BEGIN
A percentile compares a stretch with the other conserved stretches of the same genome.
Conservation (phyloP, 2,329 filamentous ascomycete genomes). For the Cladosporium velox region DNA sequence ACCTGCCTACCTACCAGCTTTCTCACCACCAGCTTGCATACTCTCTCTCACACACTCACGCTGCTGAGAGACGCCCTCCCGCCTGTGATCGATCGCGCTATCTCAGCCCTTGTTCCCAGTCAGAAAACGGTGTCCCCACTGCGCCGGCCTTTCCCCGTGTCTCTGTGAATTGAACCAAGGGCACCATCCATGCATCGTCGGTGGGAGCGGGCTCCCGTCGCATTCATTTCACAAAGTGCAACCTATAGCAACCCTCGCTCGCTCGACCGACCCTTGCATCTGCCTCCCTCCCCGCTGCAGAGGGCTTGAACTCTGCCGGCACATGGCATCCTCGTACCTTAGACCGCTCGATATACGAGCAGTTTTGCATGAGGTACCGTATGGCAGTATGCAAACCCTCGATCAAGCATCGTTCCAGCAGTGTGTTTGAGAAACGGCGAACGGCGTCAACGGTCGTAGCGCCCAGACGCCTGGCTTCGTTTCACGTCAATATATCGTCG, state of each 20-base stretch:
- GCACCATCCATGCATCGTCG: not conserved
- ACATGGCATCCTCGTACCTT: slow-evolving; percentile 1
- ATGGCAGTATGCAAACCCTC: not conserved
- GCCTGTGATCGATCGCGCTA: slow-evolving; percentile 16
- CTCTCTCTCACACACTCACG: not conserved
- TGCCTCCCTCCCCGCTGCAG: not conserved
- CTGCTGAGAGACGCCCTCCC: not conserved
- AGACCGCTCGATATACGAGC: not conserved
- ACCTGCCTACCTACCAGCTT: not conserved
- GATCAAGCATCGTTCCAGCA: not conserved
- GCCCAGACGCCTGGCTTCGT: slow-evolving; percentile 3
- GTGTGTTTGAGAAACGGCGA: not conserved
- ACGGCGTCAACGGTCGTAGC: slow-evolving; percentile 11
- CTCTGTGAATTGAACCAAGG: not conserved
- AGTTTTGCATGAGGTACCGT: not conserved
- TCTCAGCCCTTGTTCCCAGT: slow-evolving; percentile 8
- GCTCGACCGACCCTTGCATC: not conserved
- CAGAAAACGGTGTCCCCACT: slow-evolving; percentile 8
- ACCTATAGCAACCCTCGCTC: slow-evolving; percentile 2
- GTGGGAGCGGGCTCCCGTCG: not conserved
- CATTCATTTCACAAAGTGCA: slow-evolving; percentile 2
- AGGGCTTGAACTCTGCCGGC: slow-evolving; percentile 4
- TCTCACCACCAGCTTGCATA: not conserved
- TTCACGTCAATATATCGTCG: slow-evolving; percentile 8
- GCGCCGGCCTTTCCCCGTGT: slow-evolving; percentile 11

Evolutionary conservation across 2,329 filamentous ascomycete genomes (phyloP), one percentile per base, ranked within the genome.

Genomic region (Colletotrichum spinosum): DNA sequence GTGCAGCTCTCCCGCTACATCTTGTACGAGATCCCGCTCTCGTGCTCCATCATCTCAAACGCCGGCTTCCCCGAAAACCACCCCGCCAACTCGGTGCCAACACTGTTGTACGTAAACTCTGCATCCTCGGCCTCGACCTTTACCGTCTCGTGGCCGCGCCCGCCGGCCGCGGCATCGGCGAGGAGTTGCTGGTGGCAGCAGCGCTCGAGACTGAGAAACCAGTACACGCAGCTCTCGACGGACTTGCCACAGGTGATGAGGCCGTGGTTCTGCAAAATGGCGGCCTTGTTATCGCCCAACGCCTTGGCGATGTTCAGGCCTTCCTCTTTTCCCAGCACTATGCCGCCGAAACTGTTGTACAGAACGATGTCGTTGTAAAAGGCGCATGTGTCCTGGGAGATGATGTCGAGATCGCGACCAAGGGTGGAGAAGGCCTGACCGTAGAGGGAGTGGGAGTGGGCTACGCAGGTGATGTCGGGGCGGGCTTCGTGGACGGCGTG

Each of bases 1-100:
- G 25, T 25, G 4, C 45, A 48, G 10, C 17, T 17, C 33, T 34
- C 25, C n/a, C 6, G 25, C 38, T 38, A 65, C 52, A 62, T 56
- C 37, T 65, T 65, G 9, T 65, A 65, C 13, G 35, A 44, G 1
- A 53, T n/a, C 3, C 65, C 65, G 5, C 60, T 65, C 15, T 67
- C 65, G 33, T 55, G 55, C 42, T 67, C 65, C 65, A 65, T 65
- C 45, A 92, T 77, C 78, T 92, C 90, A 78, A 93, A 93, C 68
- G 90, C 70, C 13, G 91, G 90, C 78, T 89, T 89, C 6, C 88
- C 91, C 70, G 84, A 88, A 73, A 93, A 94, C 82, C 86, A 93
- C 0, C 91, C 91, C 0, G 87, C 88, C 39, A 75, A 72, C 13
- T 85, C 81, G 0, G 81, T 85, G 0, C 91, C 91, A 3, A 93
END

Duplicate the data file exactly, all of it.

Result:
A percentile compares a stretch with the other conserved stretches of the same genome.
Conservation (phyloP, 2,329 filamentous ascomycete genomes). For the Cladosporium velox region DNA sequence ACCTGCCTACCTACCAGCTTTCTCACCACCAGCTTGCATACTCTCTCTCACACACTCACGCTGCTGAGAGACGCCCTCCCGCCTGTGATCGATCGCGCTATCTCAGCCCTTGTTCCCAGTCAGAAAACGGTGTCCCCACTGCGCCGGCCTTTCCCCGTGTCTCTGTGAATTGAACCAAGGGCACCATCCATGCATCGTCGGTGGGAGCGGGCTCCCGTCGCATTCATTTCACAAAGTGCAACCTATAGCAACCCTCGCTCGCTCGACCGACCCTTGCATCTGCCTCCCTCCCCGCTGCAGAGGGCTTGAACTCTGCCGGCACATGGCATCCTCGTACCTTAGACCGCTCGATATACGAGCAGTTTTGCATGAGGTACCGTATGGCAGTATGCAAACCCTCGATCAAGCATCGTTCCAGCAGTGTGTTTGAGAAACGGCGAACGGCGTCAACGGTCGTAGCGCCCAGACGCCTGGCTTCGTTTCACGTCAATATATCGTCG, state of each 20-base stretch:
- GCACCATCCATGCATCGTCG: not conserved
- ACATGGCATCCTCGTACCTT: slow-evolving; percentile 1
- ATGGCAGTATGCAAACCCTC: not conserved
- GCCTGTGATCGATCGCGCTA: slow-evolving; percentile 16
- CTCTCTCTCACACACTCACG: not conserved
- TGCCTCCCTCCCCGCTGCAG: not conserved
- CTGCTGAGAGACGCCCTCCC: not conserved
- AGACCGCTCGATATACGAGC: not conserved
- ACCTGCCTACCTACCAGCTT: not conserved
- GATCAAGCATCGTTCCAGCA: not conserved
- GCCCAGACGCCTGGCTTCGT: slow-evolving; percentile 3
- GTGTGTTTGAGAAACGGCGA: not conserved
- ACGGCGTCAACGGTCGTAGC: slow-evolving; percentile 11
- CTCTGTGAATTGAACCAAGG: not conserved
- AGTTTTGCATGAGGTACCGT: not conserved
- TCTCAGCCCTTGTTCCCAGT: slow-evolving; percentile 8
- GCTCGACCGACCCTTGCATC: not conserved
- CAGAAAACGGTGTCCCCACT: slow-evolving; percentile 8
- ACCTATAGCAACCCTCGCTC: slow-evolving; percentile 2
- GTGGGAGCGGGCTCCCGTCG: not conserved
- CATTCATTTCACAAAGTGCA: slow-evolving; percentile 2
- AGGGCTTGAACTCTGCCGGC: slow-evolving; percentile 4
- TCTCACCACCAGCTTGCATA: not conserved
- TTCACGTCAATATATCGTCG: slow-evolving; percentile 8
- GCGCCGGCCTTTCCCCGTGT: slow-evolving; percentile 11

Evolutionary conservation across 2,329 filamentous ascomycete genomes (phyloP), one percentile per base, ranked within the genome.

Genomic region (Colletotrichum spinosum): DNA sequence GTGCAGCTCTCCCGCTACATCTTGTACGAGATCCCGCTCTCGTGCTCCATCATCTCAAACGCCGGCTTCCCCGAAAACCACCCCGCCAACTCGGTGCCAACACTGTTGTACGTAAACTCTGCATCCTCGGCCTCGACCTTTACCGTCTCGTGGCCGCGCCCGCCGGCCGCGGCATCGGCGAGGAGTTGCTGGTGGCAGCAGCGCTCGAGACTGAGAAACCAGTACACGCAGCTCTCGACGGACTTGCCACAGGTGATGAGGCCGTGGTTCTGCAAAATGGCGGCCTTGTTATCGCCCAACGCCTTGGCGATGTTCAGGCCTTCCTCTTTTCCCAGCACTATGCCGCCGAAACTGTTGTACAGAACGATGTCGTTGTAAAAGGCGCATGTGTCCTGGGAGATGATGTCGAGATCGCGACCAAGGGTGGAGAAGGCCTGACCGTAGAGGGAGTGGGAGTGGGCTACGCAGGTGATGTCGGGGCGGGCTTCGTGGACGGCGTG

Each of bases 1-100:
- G 25, T 25, G 4, C 45, A 48, G 10, C 17, T 17, C 33, T 34
- C 25, C n/a, C 6, G 25, C 38, T 38, A 65, C 52, A 62, T 56
- C 37, T 65, T 65, G 9, T 65, A 65, C 13, G 35, A 44, G 1
- A 53, T n/a, C 3, C 65, C 65, G 5, C 60, T 65, C 15, T 67
- C 65, G 33, T 55, G 55, C 42, T 67, C 65, C 65, A 65, T 65
- C 45, A 92, T 77, C 78, T 92, C 90, A 78, A 93, A 93, C 68
- G 90, C 70, C 13, G 91, G 90, C 78, T 89, T 89, C 6, C 88
- C 91, C 70, G 84, A 88, A 73, A 93, A 94, C 82, C 86, A 93
- C 0, C 91, C 91, C 0, G 87, C 88, C 39, A 75, A 72, C 13
- T 85, C 81, G 0, G 81, T 85, G 0, C 91, C 91, A 3, A 93